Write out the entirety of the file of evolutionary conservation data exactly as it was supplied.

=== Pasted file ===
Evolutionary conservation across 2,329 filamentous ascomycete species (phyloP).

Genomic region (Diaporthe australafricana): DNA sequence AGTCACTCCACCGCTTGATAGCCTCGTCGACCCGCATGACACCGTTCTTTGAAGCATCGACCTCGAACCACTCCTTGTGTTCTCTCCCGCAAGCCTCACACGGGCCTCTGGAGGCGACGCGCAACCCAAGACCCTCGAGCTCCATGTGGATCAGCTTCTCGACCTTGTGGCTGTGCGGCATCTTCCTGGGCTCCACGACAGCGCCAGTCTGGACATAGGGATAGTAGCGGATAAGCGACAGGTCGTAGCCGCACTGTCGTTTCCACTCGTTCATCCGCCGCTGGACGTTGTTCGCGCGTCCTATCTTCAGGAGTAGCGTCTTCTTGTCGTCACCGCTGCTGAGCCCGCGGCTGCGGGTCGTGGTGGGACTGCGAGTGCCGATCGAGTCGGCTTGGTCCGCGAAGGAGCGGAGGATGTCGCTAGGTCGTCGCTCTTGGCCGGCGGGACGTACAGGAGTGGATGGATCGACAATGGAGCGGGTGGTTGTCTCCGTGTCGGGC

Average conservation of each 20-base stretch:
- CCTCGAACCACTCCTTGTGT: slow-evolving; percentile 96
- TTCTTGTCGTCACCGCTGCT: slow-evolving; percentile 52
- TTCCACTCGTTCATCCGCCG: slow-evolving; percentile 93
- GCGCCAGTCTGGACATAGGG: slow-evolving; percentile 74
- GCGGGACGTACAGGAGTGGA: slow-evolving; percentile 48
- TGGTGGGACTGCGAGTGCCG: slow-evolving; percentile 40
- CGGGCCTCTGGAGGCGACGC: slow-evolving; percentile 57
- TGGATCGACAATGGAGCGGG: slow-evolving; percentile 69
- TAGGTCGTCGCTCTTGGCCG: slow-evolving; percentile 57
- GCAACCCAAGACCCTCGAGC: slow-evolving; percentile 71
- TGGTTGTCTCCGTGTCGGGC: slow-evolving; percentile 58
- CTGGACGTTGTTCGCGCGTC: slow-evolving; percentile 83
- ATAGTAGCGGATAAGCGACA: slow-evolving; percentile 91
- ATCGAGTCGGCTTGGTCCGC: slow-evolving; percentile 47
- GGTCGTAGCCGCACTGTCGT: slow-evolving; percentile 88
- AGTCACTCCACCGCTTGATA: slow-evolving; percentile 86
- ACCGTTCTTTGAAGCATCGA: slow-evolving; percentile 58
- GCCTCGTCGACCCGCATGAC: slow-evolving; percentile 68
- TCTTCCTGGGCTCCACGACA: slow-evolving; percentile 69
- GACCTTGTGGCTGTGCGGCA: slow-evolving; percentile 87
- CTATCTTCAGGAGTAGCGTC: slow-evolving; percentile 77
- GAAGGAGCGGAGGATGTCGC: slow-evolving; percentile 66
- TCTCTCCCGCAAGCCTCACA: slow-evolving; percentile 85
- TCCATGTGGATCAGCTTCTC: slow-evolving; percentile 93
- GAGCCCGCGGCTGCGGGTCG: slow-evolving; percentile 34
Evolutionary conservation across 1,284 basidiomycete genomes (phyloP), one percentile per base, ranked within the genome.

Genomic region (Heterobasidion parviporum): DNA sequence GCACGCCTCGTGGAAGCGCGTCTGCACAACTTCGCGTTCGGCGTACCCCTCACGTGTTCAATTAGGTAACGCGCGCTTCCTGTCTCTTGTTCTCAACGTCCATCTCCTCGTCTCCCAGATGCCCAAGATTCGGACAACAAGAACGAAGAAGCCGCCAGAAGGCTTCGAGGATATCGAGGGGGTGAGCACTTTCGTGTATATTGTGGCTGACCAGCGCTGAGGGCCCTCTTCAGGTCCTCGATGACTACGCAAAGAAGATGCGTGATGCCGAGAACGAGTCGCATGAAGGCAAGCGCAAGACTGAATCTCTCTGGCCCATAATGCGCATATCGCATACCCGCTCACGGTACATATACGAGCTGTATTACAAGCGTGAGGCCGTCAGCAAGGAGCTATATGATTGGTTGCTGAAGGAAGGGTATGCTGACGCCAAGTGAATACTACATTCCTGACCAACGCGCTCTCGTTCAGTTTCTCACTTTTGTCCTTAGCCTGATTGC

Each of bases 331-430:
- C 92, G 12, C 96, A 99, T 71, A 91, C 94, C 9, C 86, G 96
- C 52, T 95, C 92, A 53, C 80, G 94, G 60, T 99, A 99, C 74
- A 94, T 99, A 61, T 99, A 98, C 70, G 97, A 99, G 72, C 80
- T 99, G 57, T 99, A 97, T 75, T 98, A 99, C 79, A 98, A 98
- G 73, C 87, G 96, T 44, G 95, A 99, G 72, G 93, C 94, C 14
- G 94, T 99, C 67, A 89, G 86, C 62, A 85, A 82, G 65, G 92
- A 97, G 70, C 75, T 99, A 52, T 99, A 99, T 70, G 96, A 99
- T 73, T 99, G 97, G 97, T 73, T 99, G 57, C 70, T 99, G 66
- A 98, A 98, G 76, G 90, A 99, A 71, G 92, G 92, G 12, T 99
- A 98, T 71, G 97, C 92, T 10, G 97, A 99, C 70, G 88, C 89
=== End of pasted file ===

Evolutionary conservation across 2,329 filamentous ascomycete species (phyloP).

Genomic region (Diaporthe australafricana): DNA sequence AGTCACTCCACCGCTTGATAGCCTCGTCGACCCGCATGACACCGTTCTTTGAAGCATCGACCTCGAACCACTCCTTGTGTTCTCTCCCGCAAGCCTCACACGGGCCTCTGGAGGCGACGCGCAACCCAAGACCCTCGAGCTCCATGTGGATCAGCTTCTCGACCTTGTGGCTGTGCGGCATCTTCCTGGGCTCCACGACAGCGCCAGTCTGGACATAGGGATAGTAGCGGATAAGCGACAGGTCGTAGCCGCACTGTCGTTTCCACTCGTTCATCCGCCGCTGGACGTTGTTCGCGCGTCCTATCTTCAGGAGTAGCGTCTTCTTGTCGTCACCGCTGCTGAGCCCGCGGCTGCGGGTCGTGGTGGGACTGCGAGTGCCGATCGAGTCGGCTTGGTCCGCGAAGGAGCGGAGGATGTCGCTAGGTCGTCGCTCTTGGCCGGCGGGACGTACAGGAGTGGATGGATCGACAATGGAGCGGGTGGTTGTCTCCGTGTCGGGC

Average conservation of each 20-base stretch:
- CCTCGAACCACTCCTTGTGT: slow-evolving; percentile 96
- TTCTTGTCGTCACCGCTGCT: slow-evolving; percentile 52
- TTCCACTCGTTCATCCGCCG: slow-evolving; percentile 93
- GCGCCAGTCTGGACATAGGG: slow-evolving; percentile 74
- GCGGGACGTACAGGAGTGGA: slow-evolving; percentile 48
- TGGTGGGACTGCGAGTGCCG: slow-evolving; percentile 40
- CGGGCCTCTGGAGGCGACGC: slow-evolving; percentile 57
- TGGATCGACAATGGAGCGGG: slow-evolving; percentile 69
- TAGGTCGTCGCTCTTGGCCG: slow-evolving; percentile 57
- GCAACCCAAGACCCTCGAGC: slow-evolving; percentile 71
- TGGTTGTCTCCGTGTCGGGC: slow-evolving; percentile 58
- CTGGACGTTGTTCGCGCGTC: slow-evolving; percentile 83
- ATAGTAGCGGATAAGCGACA: slow-evolving; percentile 91
- ATCGAGTCGGCTTGGTCCGC: slow-evolving; percentile 47
- GGTCGTAGCCGCACTGTCGT: slow-evolving; percentile 88
- AGTCACTCCACCGCTTGATA: slow-evolving; percentile 86
- ACCGTTCTTTGAAGCATCGA: slow-evolving; percentile 58
- GCCTCGTCGACCCGCATGAC: slow-evolving; percentile 68
- TCTTCCTGGGCTCCACGACA: slow-evolving; percentile 69
- GACCTTGTGGCTGTGCGGCA: slow-evolving; percentile 87
- CTATCTTCAGGAGTAGCGTC: slow-evolving; percentile 77
- GAAGGAGCGGAGGATGTCGC: slow-evolving; percentile 66
- TCTCTCCCGCAAGCCTCACA: slow-evolving; percentile 85
- TCCATGTGGATCAGCTTCTC: slow-evolving; percentile 93
- GAGCCCGCGGCTGCGGGTCG: slow-evolving; percentile 34
Evolutionary conservation across 1,284 basidiomycete genomes (phyloP), one percentile per base, ranked within the genome.

Genomic region (Heterobasidion parviporum): DNA sequence GCACGCCTCGTGGAAGCGCGTCTGCACAACTTCGCGTTCGGCGTACCCCTCACGTGTTCAATTAGGTAACGCGCGCTTCCTGTCTCTTGTTCTCAACGTCCATCTCCTCGTCTCCCAGATGCCCAAGATTCGGACAACAAGAACGAAGAAGCCGCCAGAAGGCTTCGAGGATATCGAGGGGGTGAGCACTTTCGTGTATATTGTGGCTGACCAGCGCTGAGGGCCCTCTTCAGGTCCTCGATGACTACGCAAAGAAGATGCGTGATGCCGAGAACGAGTCGCATGAAGGCAAGCGCAAGACTGAATCTCTCTGGCCCATAATGCGCATATCGCATACCCGCTCACGGTACATATACGAGCTGTATTACAAGCGTGAGGCCGTCAGCAAGGAGCTATATGATTGGTTGCTGAAGGAAGGGTATGCTGACGCCAAGTGAATACTACATTCCTGACCAACGCGCTCTCGTTCAGTTTCTCACTTTTGTCCTTAGCCTGATTGC

Each of bases 331-430:
- C 92, G 12, C 96, A 99, T 71, A 91, C 94, C 9, C 86, G 96
- C 52, T 95, C 92, A 53, C 80, G 94, G 60, T 99, A 99, C 74
- A 94, T 99, A 61, T 99, A 98, C 70, G 97, A 99, G 72, C 80
- T 99, G 57, T 99, A 97, T 75, T 98, A 99, C 79, A 98, A 98
- G 73, C 87, G 96, T 44, G 95, A 99, G 72, G 93, C 94, C 14
- G 94, T 99, C 67, A 89, G 86, C 62, A 85, A 82, G 65, G 92
- A 97, G 70, C 75, T 99, A 52, T 99, A 99, T 70, G 96, A 99
- T 73, T 99, G 97, G 97, T 73, T 99, G 57, C 70, T 99, G 66
- A 98, A 98, G 76, G 90, A 99, A 71, G 92, G 92, G 12, T 99
- A 98, T 71, G 97, C 92, T 10, G 97, A 99, C 70, G 88, C 89